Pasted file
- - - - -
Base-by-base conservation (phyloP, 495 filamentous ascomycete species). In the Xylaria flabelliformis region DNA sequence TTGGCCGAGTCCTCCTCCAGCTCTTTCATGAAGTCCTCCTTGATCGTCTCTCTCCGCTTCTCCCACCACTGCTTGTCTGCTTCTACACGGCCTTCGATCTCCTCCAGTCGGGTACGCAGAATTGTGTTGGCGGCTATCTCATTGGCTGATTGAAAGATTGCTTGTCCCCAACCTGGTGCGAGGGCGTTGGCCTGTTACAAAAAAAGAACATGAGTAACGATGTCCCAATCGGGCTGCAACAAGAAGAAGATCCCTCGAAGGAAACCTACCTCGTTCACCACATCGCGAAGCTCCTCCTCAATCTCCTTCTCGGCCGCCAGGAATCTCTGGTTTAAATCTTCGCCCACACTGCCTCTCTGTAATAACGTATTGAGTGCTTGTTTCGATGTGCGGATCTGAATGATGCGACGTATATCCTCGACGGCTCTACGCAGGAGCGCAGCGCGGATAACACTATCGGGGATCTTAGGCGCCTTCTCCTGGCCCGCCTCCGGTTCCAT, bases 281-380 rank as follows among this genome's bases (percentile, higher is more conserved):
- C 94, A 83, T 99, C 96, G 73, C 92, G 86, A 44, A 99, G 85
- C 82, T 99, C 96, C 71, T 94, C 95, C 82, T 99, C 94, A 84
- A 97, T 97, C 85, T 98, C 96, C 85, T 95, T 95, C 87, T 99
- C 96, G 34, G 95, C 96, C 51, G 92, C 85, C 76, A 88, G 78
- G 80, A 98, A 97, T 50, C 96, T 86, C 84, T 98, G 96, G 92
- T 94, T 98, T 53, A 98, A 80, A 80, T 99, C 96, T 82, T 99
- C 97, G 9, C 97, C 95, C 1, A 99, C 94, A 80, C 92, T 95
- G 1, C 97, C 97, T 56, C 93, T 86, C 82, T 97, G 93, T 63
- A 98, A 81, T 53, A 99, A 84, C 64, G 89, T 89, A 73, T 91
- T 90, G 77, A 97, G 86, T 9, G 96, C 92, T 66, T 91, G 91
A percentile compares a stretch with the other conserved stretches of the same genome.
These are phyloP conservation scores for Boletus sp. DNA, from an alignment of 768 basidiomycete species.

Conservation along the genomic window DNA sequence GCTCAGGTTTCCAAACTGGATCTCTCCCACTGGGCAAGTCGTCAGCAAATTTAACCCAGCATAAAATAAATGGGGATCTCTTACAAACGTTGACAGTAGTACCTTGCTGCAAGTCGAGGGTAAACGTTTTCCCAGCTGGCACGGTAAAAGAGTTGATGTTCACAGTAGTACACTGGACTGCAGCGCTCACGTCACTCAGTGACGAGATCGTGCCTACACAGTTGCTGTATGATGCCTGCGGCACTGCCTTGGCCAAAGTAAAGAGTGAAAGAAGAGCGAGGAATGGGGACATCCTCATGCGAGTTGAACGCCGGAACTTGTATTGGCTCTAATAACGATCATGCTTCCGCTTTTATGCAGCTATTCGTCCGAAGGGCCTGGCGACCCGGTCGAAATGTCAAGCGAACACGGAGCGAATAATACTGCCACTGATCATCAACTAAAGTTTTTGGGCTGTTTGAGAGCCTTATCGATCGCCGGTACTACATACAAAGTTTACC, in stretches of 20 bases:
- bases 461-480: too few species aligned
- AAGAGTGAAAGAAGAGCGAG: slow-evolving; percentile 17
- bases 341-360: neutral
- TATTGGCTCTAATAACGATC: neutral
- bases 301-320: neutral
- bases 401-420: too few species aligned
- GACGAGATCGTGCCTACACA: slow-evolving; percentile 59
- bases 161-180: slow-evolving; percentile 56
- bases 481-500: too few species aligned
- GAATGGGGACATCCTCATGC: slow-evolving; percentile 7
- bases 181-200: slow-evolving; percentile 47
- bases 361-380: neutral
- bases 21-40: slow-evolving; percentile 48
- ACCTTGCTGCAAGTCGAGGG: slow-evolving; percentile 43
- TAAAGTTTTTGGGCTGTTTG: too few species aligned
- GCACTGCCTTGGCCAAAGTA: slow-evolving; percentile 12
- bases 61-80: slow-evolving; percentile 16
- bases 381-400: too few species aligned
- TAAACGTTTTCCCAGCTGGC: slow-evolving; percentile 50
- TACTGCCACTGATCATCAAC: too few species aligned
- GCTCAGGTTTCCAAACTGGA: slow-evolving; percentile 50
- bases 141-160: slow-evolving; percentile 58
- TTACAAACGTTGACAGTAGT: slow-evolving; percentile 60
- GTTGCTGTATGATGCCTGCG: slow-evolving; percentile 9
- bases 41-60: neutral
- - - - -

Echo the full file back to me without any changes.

Base-by-base conservation (phyloP, 495 filamentous ascomycete species). In the Xylaria flabelliformis region DNA sequence TTGGCCGAGTCCTCCTCCAGCTCTTTCATGAAGTCCTCCTTGATCGTCTCTCTCCGCTTCTCCCACCACTGCTTGTCTGCTTCTACACGGCCTTCGATCTCCTCCAGTCGGGTACGCAGAATTGTGTTGGCGGCTATCTCATTGGCTGATTGAAAGATTGCTTGTCCCCAACCTGGTGCGAGGGCGTTGGCCTGTTACAAAAAAAGAACATGAGTAACGATGTCCCAATCGGGCTGCAACAAGAAGAAGATCCCTCGAAGGAAACCTACCTCGTTCACCACATCGCGAAGCTCCTCCTCAATCTCCTTCTCGGCCGCCAGGAATCTCTGGTTTAAATCTTCGCCCACACTGCCTCTCTGTAATAACGTATTGAGTGCTTGTTTCGATGTGCGGATCTGAATGATGCGACGTATATCCTCGACGGCTCTACGCAGGAGCGCAGCGCGGATAACACTATCGGGGATCTTAGGCGCCTTCTCCTGGCCCGCCTCCGGTTCCAT, bases 281-380 rank as follows among this genome's bases (percentile, higher is more conserved):
- C 94, A 83, T 99, C 96, G 73, C 92, G 86, A 44, A 99, G 85
- C 82, T 99, C 96, C 71, T 94, C 95, C 82, T 99, C 94, A 84
- A 97, T 97, C 85, T 98, C 96, C 85, T 95, T 95, C 87, T 99
- C 96, G 34, G 95, C 96, C 51, G 92, C 85, C 76, A 88, G 78
- G 80, A 98, A 97, T 50, C 96, T 86, C 84, T 98, G 96, G 92
- T 94, T 98, T 53, A 98, A 80, A 80, T 99, C 96, T 82, T 99
- C 97, G 9, C 97, C 95, C 1, A 99, C 94, A 80, C 92, T 95
- G 1, C 97, C 97, T 56, C 93, T 86, C 82, T 97, G 93, T 63
- A 98, A 81, T 53, A 99, A 84, C 64, G 89, T 89, A 73, T 91
- T 90, G 77, A 97, G 86, T 9, G 96, C 92, T 66, T 91, G 91
A percentile compares a stretch with the other conserved stretches of the same genome.
These are phyloP conservation scores for Boletus sp. DNA, from an alignment of 768 basidiomycete species.

Conservation along the genomic window DNA sequence GCTCAGGTTTCCAAACTGGATCTCTCCCACTGGGCAAGTCGTCAGCAAATTTAACCCAGCATAAAATAAATGGGGATCTCTTACAAACGTTGACAGTAGTACCTTGCTGCAAGTCGAGGGTAAACGTTTTCCCAGCTGGCACGGTAAAAGAGTTGATGTTCACAGTAGTACACTGGACTGCAGCGCTCACGTCACTCAGTGACGAGATCGTGCCTACACAGTTGCTGTATGATGCCTGCGGCACTGCCTTGGCCAAAGTAAAGAGTGAAAGAAGAGCGAGGAATGGGGACATCCTCATGCGAGTTGAACGCCGGAACTTGTATTGGCTCTAATAACGATCATGCTTCCGCTTTTATGCAGCTATTCGTCCGAAGGGCCTGGCGACCCGGTCGAAATGTCAAGCGAACACGGAGCGAATAATACTGCCACTGATCATCAACTAAAGTTTTTGGGCTGTTTGAGAGCCTTATCGATCGCCGGTACTACATACAAAGTTTACC, in stretches of 20 bases:
- bases 461-480: too few species aligned
- AAGAGTGAAAGAAGAGCGAG: slow-evolving; percentile 17
- bases 341-360: neutral
- TATTGGCTCTAATAACGATC: neutral
- bases 301-320: neutral
- bases 401-420: too few species aligned
- GACGAGATCGTGCCTACACA: slow-evolving; percentile 59
- bases 161-180: slow-evolving; percentile 56
- bases 481-500: too few species aligned
- GAATGGGGACATCCTCATGC: slow-evolving; percentile 7
- bases 181-200: slow-evolving; percentile 47
- bases 361-380: neutral
- bases 21-40: slow-evolving; percentile 48
- ACCTTGCTGCAAGTCGAGGG: slow-evolving; percentile 43
- TAAAGTTTTTGGGCTGTTTG: too few species aligned
- GCACTGCCTTGGCCAAAGTA: slow-evolving; percentile 12
- bases 61-80: slow-evolving; percentile 16
- bases 381-400: too few species aligned
- TAAACGTTTTCCCAGCTGGC: slow-evolving; percentile 50
- TACTGCCACTGATCATCAAC: too few species aligned
- GCTCAGGTTTCCAAACTGGA: slow-evolving; percentile 50
- bases 141-160: slow-evolving; percentile 58
- TTACAAACGTTGACAGTAGT: slow-evolving; percentile 60
- GTTGCTGTATGATGCCTGCG: slow-evolving; percentile 9
- bases 41-60: neutral